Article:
Whenever I have the opportunity to revisit the thatched coyness of rarely visited villages, viewing churches and pubs that border lovingly groomed village greens, I wonder why these eastern parts of England are so often overlooked. The picturesque coastal towns and villages of Norfolk and Suffolk are heaven-havens of Hopkinsesque serenity in which the landscape’s inscape is almost palpable. Aldeburgh, once the home of Benjamin Britten, and Southwold, still the home of the justly celebrated Adnams ale, are paradoxically dwarfed by the diminutive charm of Walberswick, nestling shyly at a bashful distance from the bustling world, and by the desolate charm of Dunwich, most of which has long since sunk beneath the waves.
There is, however, one special sacred space to which this particular hobbit makes a pilgrimage whenever he returns to the Shire. Oxborough Hall, a place which embodies the unbroken spirit of Catholic England, fills my heady heart with reverence and revelry, commingling heartfelt humility with heartskipping joy so that the desire to kneel in silence battles with the urge to jump and sing. This mystical and powerful sense of peace and elation is connected to the fact that Oxborough Hall feels like home, and Home, in its truest and fullest sense, is the most sacred place of all.
Needless to say, Oxborough Hall is not “home” in any literal or mundane sense. It is the ancestral home of the Bedingfield family, noble lords who have counted royalty amongst their associates. As far as I am aware, I have not the least drop of blue blood flowing through my veins, though, as the son of a carpenter, I can perhaps claim a mystical equality with the noblest of my countrymen. Oxborough Hall is home because it has always been a bastion of Catholicism in England, and it is as an Englishman and as a Catholic that I claim kinship with the Bedingfield family. Throughout the centuries, in spite of all the persecutions of the penal years, the Bedingfields kept the Faith, spurning the lure of heresy and the allure of worldly preferment which had enticed most of their fellow countrymen to rebel against Christ’s Mystical Body. In an age of trial, tribulation and treachery they emerged as heroes of the Recusant Resistance.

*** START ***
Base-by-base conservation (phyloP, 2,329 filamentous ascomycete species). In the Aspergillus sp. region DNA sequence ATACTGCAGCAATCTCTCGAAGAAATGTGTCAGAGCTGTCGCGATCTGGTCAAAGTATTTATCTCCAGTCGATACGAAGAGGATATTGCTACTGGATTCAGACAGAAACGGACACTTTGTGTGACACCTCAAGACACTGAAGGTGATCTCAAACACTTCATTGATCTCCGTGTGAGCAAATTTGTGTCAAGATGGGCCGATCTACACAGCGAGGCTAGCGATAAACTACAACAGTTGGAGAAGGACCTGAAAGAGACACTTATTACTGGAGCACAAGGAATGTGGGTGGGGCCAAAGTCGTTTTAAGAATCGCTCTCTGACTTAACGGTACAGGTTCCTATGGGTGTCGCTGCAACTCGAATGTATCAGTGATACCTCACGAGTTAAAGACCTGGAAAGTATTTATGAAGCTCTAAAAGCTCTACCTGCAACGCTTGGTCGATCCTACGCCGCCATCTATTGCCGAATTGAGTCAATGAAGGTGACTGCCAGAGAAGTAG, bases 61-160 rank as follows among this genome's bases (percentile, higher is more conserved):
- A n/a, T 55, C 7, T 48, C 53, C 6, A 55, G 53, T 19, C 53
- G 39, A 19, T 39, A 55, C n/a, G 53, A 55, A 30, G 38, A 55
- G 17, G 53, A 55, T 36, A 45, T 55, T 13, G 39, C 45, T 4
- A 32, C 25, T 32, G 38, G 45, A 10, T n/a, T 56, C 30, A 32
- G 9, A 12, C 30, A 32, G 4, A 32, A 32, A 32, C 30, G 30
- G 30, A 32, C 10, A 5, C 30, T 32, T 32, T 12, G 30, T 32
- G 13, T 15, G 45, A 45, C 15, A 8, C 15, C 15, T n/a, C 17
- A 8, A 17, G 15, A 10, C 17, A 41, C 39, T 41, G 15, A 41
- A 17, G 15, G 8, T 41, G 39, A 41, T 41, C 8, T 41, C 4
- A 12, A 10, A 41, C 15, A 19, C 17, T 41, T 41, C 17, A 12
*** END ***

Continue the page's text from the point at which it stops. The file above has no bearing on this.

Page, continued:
Today, amidst the many treasures to be found at Oxburgh Hall, the most dramatic is the Priests’ Hole, secreted beneath the stone floor of one of the upper rooms. Climbing into this hideaway one can feel, with the thrill of chilling reality, the perils of being part of the Catholic underground in Elizabethan England. Here the priest could hide from the prying eyes of the Queen’s cohorts, knowing that, if he were discovered, he would face torture and death.